The upcoming bye-elections to five seats in Kerala scheduled on October 21 present the BJP in the state with the perfect opportunity to increase its numbers in the state Assembly, where it has currently just one MLA. Out of the five seats, the BJP fancies its chances in three of them – Vattiyoorkavu, Konni and Manjeswaram where its candidates performed very well in the past couple of elections. And yet in these elections, where the party ideally should have had a smooth sailing, the BJP finds itself in conflict with Kerala’s two big Hindu communities.
The Nair Service Society (NSS) and the Sree Narayana Dharma Paripalana (SNDP) Yogam, that chaperone the Nair and Ezhava communities respectively in the state, have not been on the best of terms with the ideological positioning of the BJP in recent times.
During the Sabarimala agitation last year, the NSS leadership had taken a strong stand against the entry of menstruating women at the temple, lashing out in the process at the state’s ruling Left government for attempting to destroy Hindu beliefs. It was seen as a possible end to the ‘samadooram’ (equidistance) policy of the NSS towards the state’s leading political fronts.
On the other hand, the BJP and the larger Sangh Parivar, which organised the protests on Sabarimala and which was hoping to reap the political dividends out of it, did not get the support it hoped for from the NSS. In the 2019 Lok Sabha elections, the BJP’s internal calculations indicated that a large section of the Nair votes flowed toward the Congress-led UDF which swept the state with 19 out of 20 seats.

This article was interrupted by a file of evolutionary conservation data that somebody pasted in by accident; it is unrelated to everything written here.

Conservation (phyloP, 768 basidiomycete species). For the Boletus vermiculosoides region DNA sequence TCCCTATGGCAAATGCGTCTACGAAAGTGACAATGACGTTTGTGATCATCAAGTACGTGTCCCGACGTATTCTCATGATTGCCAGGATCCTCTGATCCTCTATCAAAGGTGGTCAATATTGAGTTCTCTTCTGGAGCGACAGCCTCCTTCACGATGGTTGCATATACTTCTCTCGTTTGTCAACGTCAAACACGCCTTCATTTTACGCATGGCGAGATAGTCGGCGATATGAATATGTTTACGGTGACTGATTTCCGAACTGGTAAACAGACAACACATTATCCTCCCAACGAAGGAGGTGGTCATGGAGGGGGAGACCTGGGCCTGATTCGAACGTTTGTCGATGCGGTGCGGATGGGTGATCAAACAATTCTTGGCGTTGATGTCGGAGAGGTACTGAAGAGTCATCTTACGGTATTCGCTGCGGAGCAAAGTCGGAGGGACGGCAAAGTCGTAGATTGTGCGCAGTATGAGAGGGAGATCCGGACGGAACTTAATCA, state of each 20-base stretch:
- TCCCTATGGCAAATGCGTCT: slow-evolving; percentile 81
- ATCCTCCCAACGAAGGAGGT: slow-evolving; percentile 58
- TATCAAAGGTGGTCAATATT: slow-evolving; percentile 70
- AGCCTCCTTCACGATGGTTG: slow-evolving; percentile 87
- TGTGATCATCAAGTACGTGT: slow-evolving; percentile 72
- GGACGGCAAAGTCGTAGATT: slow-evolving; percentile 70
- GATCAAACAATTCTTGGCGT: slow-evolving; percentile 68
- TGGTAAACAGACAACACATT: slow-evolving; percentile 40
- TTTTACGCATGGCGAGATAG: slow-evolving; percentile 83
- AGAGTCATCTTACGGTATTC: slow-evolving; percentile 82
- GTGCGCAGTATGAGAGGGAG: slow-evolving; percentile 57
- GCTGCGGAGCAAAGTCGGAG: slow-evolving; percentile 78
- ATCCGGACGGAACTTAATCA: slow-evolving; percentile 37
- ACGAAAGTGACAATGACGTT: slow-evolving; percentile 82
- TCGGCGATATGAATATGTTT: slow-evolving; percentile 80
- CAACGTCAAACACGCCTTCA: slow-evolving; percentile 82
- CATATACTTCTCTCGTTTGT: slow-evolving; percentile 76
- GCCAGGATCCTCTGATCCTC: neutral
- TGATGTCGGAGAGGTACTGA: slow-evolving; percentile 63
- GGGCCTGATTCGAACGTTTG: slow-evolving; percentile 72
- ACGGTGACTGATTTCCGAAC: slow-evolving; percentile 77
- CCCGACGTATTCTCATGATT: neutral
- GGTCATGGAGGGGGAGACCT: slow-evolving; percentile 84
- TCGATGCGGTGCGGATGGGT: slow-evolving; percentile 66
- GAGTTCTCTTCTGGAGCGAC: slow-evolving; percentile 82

The NSS has also made its displeasure known with the BJP as the latter made it clear that it was not in favour of introducing an ordinance in Parliament for women entry at Sabarimala even as review petitions are pending before the Supreme Court. Both the UDF and the CPM-led LDF accused the BJP of reneging on its promises and alleged that the saffron party was only interested in exploiting the issue for political gains.
Now, with the bypolls looming closer, the NSS leadership said it will follow a ‘saridooram’ (right distance) policy and back the coalition that is aligned with its thinking. Nair voters form a big chunk of the electorate in both the Vattiyoorkavu and Konni seats, where BJP candidates are facing an uphill battle against the LDF and UDF rivals. In fact, in Vattiyoorkavu Assembly segment, an NSS leader has openly stated that the community should support the UDF candidate.
“Religious issues are an emotional aspect for the Nair community. So Sabarimala is also a factor. As part of the ‘saridooram; policy, we intend to back the UDF,” Sangeeth Kumar, an NSS leader, told a local television news channel Tuesday.
Along with the NSS, the BJP hasn’t had comfortable relations with the SNDP either. The BDJS, the political arm of the SNDP, may continue to be an ally of the BJP, but it’s no secret that the two parties have shared a frosty relationship that teeters on the edge of a breakup. BDJS leaders have been accusing the BJP of reneging on its promises of giving key central government and municipal board posts as part of their political tie-up. The frosty ties between the two parties reflected in the NDA’s performance in the Chengannur and Pala bypolls where it was pushed to the third position.
Also, Yogam general secretary Vellappally Nadesan has maintained close relations with Chief Minister Pinarayi Vijayan, even glorifying him on a number of occasions. In fact, the BJP was forced to put up its candidate in Aroor bypoll after the BDJS refused to contest even though the seat originally belongs to the BDJS as part of official seat-sharing. With the Ezhavas forming a substantial chunk of voters in Konni, Aroor and Manjeswaram seats, all political coalitions bank on its support to get over the finishing line.
This round of bypolls, termed as a semi-final before the 2021 Assembly elections in Kerala, would have been the ideal springboard for the BJP to display its strength in the state. But as caste equations stand currently, it is locked in a tight triangular contest with the LDF and the UDF.